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Crude oil and natural gas infrastructure problems, from gas pipeline explosions and oil spills to train derailments and fires, are in the news

Oil and natural gas infrastructure challenges

Published
American Association of Petroleum Geologists (AAPG)

Crude oil and natural gas infrastructure problems, from pipeline oil spills to train derailments and fires, have been in the news recently. Though these problems are not new, public concern is growing. Think tanks and government agencies have been considering the problems and potential solutions for some time and are now reporting the results of their studies. What follows are reports of one oil and one natural gas infrastructure study.

Oil

U.S. infrastructure to transport oil is facing unprecedented challenges: production has increased, especially from the Marcellus, Bakken and Eagle Ford—areas that were not historic production centers. In addition, much of the current oil production is lighter than that produced in the recent past. Also, large volumes of heavy oil produced in Canada are taxing the system. Further in the future, the transportation system will have to handle growth in Mexican production that is likely with the new oil system reforms.

The Center for Strategic and International Studies (CSIS) recently released a report considering these issues, Delivering the Goods: Making the Most of North America’s Evolving Oil Infrastructure (Frank Verrastro et al, February 2015). The report identified five areas in which regulation and policymaking will play an important role:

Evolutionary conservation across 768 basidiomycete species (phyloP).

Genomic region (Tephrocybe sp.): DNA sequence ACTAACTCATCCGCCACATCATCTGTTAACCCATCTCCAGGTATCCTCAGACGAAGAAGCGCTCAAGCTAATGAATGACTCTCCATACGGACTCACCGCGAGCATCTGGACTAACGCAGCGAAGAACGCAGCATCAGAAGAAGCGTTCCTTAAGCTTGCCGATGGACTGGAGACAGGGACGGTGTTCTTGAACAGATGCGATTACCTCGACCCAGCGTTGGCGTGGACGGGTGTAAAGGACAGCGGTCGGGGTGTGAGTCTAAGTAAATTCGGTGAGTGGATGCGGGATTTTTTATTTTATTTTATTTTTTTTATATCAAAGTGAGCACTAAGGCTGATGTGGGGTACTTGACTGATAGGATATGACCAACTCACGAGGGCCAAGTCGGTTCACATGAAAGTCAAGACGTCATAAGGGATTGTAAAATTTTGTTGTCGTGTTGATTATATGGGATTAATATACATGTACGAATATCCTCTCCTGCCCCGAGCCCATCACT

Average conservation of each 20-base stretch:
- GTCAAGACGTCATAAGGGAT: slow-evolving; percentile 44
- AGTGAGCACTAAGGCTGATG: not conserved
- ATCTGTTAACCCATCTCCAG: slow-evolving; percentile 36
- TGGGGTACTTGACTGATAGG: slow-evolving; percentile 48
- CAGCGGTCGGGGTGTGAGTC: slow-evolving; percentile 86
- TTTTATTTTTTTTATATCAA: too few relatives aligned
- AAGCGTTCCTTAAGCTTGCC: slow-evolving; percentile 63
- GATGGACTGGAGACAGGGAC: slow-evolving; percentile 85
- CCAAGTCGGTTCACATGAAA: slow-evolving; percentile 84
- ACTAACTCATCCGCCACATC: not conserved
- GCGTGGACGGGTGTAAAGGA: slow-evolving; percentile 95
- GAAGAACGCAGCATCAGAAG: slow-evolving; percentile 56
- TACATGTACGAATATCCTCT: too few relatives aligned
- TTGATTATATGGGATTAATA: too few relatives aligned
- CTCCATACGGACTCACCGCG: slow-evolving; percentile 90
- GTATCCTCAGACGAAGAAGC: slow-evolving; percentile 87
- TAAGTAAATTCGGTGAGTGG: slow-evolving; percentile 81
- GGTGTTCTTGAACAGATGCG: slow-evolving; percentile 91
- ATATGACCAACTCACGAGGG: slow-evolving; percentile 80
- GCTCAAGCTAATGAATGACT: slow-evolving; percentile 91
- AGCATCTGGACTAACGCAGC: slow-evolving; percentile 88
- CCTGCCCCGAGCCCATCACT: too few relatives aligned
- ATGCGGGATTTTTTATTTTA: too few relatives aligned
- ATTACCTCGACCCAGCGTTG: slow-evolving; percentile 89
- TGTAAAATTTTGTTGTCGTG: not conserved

• Safety concerns for crude oil traveling by rail.
  • How can the U.S. strategic petroleum reserve best respond to a global supply emergency given increased domestic production? The reserve depends on the existing commercial infrastructure to move its oil. That infrastructure is now filled to capacity with domestically produced oil.
  • Should the U.S. allow crude oil exports: refiners, who are shipping large volumes of refined products disagree with producers and consumers’ groups on the economic and environmental impact of crude exports.
  • The Jones Act: ships can help deliver oil from new producing areas to the U.S. existing refineries. The 1920 law requires ships transporting goods between U.S. ports be constructed in the U.S. and staffed by U.S. citizens or permanent residents. Opponents of the law say it restricts shipping volumes and increases costs. Supporters say the law promotes a strong merchant marine that is in the U.S. national security interest.
  • Concern that an expanded transportation network generates more spills and encourages increased oil consumption.
Natural Gas

In advance of releasing the Obama Administration’s Quadrennial Energy Review, the Department of Energy (DOE) recently published supporting studies and analyses. The report, Natural Gas Infrastructure Implications of Increased Demand from the Electric Power Sector, concludes that the demand for new interstate gas pipelines over the next 15 years will be less than 70 percent of the capacity additions constructed over the past 15 years.

Natural gas electricity generation is currently slightly less than coal-fired generation but is expected to grow as aging coal plants are retired and states or the federal government institute carbon-emission restrictions.

The need for additional interstate natural gas pipelines is mitigated by the current diversity of natural gas production and use for power generation that developed with increased production from shale reservoirs. In addition, the capacity of the current natural gas pipeline system to increase utilization and capacity reduces requirements for additional pipeline construction.

DOE did not consider whether siting energy infrastructure would be more challenging in the future. However, the recent, successful campaigns of energy non-governmental organizations to halt infrastructure projects—as a surrogate for emissions reduction regulations—suggests that pipeline siting will be more difficult.

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